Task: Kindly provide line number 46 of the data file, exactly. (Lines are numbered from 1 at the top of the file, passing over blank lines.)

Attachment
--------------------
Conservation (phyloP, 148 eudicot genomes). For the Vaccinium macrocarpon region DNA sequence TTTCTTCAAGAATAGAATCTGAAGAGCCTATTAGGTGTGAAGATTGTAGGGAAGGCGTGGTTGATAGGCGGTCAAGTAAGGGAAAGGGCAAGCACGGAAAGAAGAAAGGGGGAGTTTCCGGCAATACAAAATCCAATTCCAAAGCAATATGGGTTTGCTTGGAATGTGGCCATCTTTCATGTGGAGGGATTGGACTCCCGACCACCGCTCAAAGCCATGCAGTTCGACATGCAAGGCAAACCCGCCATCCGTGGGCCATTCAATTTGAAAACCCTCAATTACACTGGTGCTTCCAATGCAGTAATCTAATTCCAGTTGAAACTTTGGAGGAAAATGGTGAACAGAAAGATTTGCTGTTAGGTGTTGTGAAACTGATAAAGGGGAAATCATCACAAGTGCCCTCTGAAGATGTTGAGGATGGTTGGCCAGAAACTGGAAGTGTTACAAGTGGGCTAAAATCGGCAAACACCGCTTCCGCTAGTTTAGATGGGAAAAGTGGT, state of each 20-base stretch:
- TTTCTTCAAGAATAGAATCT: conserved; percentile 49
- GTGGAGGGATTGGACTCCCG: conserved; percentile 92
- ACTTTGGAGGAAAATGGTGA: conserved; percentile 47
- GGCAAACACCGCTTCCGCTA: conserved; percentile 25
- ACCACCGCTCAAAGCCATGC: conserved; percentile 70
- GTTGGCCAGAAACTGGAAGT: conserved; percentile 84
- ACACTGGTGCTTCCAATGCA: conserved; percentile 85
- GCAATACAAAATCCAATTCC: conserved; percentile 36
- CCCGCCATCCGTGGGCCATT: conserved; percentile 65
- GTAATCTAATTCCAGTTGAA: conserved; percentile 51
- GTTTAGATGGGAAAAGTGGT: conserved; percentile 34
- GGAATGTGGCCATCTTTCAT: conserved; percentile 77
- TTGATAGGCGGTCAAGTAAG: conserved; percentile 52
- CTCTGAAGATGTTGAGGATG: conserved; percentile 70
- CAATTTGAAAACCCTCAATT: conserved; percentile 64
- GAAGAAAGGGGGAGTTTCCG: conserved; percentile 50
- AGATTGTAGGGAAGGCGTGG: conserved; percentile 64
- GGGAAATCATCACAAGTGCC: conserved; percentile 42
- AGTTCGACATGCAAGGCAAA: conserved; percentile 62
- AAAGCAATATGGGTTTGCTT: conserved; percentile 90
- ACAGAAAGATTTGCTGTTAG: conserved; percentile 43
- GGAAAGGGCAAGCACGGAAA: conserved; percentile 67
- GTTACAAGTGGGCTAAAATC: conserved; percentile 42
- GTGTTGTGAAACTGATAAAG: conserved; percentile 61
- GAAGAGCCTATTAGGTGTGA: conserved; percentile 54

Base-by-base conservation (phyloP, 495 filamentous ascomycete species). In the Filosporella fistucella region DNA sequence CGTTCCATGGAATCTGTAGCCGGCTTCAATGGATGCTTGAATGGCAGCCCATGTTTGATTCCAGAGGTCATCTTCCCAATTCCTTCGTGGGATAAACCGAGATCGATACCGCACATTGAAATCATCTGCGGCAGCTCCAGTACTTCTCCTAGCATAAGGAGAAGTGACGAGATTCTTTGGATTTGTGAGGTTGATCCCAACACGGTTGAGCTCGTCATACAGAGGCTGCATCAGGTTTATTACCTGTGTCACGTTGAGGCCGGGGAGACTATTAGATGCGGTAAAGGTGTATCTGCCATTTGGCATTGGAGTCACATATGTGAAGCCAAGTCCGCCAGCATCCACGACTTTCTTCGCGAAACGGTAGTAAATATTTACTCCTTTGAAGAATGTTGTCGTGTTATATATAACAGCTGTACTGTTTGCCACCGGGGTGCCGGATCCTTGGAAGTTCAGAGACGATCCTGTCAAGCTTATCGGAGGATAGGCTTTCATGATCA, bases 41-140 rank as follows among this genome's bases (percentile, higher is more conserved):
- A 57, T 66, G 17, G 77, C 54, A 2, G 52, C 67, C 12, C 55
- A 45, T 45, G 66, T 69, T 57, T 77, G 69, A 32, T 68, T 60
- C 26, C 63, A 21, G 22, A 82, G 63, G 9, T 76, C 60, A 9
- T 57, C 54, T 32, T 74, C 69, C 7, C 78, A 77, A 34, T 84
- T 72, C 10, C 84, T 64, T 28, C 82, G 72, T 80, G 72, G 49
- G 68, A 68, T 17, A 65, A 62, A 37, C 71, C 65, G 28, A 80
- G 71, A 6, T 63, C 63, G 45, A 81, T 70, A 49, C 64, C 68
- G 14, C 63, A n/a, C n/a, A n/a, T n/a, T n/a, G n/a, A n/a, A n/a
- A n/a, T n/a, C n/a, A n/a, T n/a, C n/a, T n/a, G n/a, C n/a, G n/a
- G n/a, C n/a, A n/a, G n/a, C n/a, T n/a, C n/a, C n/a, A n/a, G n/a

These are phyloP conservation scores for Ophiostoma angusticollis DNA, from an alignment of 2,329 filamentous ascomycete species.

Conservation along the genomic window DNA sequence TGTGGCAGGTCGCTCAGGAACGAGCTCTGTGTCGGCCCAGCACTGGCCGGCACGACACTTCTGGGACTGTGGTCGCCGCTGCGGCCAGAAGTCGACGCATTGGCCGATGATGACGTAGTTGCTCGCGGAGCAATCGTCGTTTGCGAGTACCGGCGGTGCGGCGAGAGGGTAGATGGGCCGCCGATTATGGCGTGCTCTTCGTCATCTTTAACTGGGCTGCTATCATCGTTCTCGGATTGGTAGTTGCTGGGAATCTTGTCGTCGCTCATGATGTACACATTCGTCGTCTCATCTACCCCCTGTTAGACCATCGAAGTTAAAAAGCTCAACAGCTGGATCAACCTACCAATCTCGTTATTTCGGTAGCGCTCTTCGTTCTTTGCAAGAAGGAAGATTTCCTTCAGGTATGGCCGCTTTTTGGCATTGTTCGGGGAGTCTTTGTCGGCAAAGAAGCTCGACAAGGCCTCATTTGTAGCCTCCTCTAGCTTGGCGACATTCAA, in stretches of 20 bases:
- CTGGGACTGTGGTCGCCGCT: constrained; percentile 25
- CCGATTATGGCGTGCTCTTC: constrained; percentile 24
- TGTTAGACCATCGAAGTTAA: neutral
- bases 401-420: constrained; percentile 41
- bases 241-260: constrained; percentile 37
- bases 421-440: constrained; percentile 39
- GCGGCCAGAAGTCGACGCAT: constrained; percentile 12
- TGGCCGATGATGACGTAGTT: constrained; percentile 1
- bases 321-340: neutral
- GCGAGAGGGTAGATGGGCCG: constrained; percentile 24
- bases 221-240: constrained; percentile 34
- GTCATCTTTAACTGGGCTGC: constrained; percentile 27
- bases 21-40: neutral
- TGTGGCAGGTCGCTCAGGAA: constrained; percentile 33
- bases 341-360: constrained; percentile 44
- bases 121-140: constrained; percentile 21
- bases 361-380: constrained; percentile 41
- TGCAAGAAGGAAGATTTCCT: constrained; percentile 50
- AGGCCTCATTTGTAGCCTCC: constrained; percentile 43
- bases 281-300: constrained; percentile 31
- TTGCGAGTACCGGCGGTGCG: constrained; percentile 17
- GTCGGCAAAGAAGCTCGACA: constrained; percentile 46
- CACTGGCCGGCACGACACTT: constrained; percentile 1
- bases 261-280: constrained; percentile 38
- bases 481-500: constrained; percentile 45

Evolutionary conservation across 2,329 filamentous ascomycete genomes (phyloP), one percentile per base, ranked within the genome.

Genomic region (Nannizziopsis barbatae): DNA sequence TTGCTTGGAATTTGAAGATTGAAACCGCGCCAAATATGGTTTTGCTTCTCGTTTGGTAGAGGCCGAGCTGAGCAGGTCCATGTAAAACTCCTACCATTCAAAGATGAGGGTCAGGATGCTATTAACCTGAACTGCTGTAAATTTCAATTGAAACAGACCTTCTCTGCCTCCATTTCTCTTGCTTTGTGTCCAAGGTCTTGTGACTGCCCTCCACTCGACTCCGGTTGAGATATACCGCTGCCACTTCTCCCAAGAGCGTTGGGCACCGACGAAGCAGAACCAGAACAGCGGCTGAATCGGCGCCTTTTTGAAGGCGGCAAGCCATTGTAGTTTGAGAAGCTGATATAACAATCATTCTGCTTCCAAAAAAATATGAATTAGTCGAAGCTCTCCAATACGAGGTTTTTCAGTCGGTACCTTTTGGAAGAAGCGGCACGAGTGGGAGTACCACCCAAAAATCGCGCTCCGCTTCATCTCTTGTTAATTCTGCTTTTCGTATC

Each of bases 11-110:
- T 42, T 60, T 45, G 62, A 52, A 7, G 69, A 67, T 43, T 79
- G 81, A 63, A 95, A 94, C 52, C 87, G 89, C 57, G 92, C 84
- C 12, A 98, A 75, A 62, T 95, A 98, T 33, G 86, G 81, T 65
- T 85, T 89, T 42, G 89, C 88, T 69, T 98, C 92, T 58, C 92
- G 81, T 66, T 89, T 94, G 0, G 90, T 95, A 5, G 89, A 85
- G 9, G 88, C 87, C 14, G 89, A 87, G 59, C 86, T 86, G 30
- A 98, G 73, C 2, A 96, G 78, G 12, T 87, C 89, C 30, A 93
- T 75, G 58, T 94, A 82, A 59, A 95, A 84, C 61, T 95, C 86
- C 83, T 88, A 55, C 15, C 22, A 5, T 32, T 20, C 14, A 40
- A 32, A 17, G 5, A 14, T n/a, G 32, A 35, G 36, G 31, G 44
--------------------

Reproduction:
- GCGGCCAGAAGTCGACGCAT: constrained; percentile 12